The day is hot. Very hot. The sun here is much more intense. Martin plays his supporting role well, but it can't last. Oram is left on 126 just after lunch, but Chris and I have been jubilant all morning. We're shouting again soon, as Mills earns a little more respect swinging the ball into Hayden's pads. Hayden out! The Queensland stands are shell shocked, radio commentators taken aback and Kiwi fans ecstatic. Langer and Ponting stabilise, but Ponting holes out after reaching fifty. The 353 in the bank seems good total. Langer and Martin have other ideas, in what are now near-perfect batting conditions. The Kiwi attack looks a bit limited when the third seamer comes on.

"Styris!" yells out an indignant character behind us, a curious Asian guy in glasses and a dodgy looking moustache. On his own, it seems he obviously knows and invests in his sport. On the first day he was in a loose AFL singlet for Hawthorne, and today he is wearing a Super 12 jersey. He is an odd beacon of difference in the epitome of white bloke crowd. Chris suggests the image of the guy at home, day and night, in front of multiple cable TV stations.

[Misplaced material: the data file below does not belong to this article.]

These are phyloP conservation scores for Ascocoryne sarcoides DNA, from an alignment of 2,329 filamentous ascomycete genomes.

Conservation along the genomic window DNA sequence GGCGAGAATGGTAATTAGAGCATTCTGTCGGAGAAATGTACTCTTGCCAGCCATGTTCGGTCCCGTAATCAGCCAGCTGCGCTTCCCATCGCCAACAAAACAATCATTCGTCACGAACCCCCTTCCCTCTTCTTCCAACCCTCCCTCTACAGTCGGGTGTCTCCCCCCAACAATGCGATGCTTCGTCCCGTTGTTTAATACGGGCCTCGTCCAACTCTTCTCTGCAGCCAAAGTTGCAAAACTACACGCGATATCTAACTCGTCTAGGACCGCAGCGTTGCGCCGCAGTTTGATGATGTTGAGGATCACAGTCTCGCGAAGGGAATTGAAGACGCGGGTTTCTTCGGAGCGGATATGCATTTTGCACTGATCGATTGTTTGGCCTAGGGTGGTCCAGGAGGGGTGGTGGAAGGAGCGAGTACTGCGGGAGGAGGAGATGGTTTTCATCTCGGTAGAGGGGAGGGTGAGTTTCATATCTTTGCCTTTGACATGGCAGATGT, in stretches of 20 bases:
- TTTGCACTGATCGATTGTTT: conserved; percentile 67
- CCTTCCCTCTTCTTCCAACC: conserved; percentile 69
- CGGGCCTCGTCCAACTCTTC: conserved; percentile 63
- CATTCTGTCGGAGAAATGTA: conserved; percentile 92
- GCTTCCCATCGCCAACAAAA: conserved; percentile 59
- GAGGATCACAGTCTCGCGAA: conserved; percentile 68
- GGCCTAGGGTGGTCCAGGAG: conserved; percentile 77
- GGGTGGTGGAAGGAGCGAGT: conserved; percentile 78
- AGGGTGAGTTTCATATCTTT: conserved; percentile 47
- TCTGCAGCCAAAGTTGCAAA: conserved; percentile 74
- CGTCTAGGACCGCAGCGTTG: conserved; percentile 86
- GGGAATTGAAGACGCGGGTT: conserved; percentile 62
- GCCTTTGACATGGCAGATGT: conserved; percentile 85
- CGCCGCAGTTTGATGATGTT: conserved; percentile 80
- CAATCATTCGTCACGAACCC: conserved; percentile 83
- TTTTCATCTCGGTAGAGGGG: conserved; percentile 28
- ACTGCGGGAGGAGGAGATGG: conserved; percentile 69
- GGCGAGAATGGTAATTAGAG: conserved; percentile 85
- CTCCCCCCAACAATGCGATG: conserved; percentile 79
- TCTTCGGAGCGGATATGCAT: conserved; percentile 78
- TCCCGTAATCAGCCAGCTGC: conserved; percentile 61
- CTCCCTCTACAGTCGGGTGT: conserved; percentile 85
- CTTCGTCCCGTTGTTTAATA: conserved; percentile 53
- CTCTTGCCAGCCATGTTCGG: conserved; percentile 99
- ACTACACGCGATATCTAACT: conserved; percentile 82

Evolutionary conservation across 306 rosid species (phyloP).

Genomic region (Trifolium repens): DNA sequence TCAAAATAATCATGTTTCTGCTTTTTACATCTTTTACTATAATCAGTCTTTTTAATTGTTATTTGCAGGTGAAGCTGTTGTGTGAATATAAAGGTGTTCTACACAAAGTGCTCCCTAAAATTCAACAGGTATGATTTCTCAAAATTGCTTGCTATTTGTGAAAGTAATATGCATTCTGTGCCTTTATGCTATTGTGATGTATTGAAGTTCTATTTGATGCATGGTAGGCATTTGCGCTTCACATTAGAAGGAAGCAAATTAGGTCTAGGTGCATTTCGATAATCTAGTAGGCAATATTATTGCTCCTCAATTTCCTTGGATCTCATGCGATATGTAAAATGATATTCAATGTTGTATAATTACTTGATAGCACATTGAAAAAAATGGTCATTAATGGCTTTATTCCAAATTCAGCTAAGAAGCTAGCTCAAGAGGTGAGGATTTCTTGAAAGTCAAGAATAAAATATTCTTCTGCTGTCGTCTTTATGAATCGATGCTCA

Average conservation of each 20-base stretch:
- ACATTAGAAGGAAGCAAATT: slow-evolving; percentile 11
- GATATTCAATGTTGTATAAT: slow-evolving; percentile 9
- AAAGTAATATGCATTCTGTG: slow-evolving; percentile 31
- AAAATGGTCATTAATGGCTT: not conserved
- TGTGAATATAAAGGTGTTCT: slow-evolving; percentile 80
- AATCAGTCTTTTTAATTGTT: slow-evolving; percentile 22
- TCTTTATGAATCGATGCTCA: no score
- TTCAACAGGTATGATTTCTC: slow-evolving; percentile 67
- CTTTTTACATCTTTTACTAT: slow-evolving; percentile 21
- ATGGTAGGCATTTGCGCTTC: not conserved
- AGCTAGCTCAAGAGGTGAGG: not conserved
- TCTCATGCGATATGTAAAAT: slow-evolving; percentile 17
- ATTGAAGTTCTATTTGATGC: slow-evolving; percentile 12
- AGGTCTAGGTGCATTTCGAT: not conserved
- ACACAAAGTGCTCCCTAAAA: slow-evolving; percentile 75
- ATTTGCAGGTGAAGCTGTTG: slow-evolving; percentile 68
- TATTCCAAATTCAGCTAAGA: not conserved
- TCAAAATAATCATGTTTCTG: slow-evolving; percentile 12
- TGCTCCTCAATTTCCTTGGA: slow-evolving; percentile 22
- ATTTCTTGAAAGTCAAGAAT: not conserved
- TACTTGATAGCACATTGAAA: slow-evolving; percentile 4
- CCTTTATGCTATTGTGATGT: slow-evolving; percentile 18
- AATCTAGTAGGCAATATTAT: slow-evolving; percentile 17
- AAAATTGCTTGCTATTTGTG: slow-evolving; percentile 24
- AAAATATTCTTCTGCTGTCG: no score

We retreat to the Pineapple Hotel to air conditioning, cold beer, and a view on the television of what exactly is going on at Vettori's end. You can tell Australia is a potent test match country when the ACB has the negotiating power to black out test match coverage on Brisbane television until 2pm that day. The patrons are genial, when they find out we are kiwis. One of the bar staff looks a bit sick though, with a disease much like that all too familiar post-All Black-loss syndrome. "That was not good, this morning, not good". It gets worse for him, Vettori finds the crack just as things look becalmed and Langer is out, LBW. New Zealand has the momentum.

Clarke and Martyn, the two form batsmen get going. Two top batsmen playing fantastic top order batting shots with ease. We belatedly decide to go back and watch them bat, but it is too late, and the cold beer has settled in deliciously. With Gilchrist still to come they look ominous.


We arrive late, and I spy a left hander batting: wicket! The score is poised at 5 down for 222, with New Zealand on top. One more wicket - just one more and into the tail.

We got on the bus a little later this morning after crazy combinations of cheap drinks the night before. "There you go," says the lady from the first day, also running late. "What did I tell you?" The only other person on the bus is a man sitting in front of her. We find out it is her husband, someone in Queensland cricket. They communicate in strange ways, intimately, but barely speaking without much eye contact.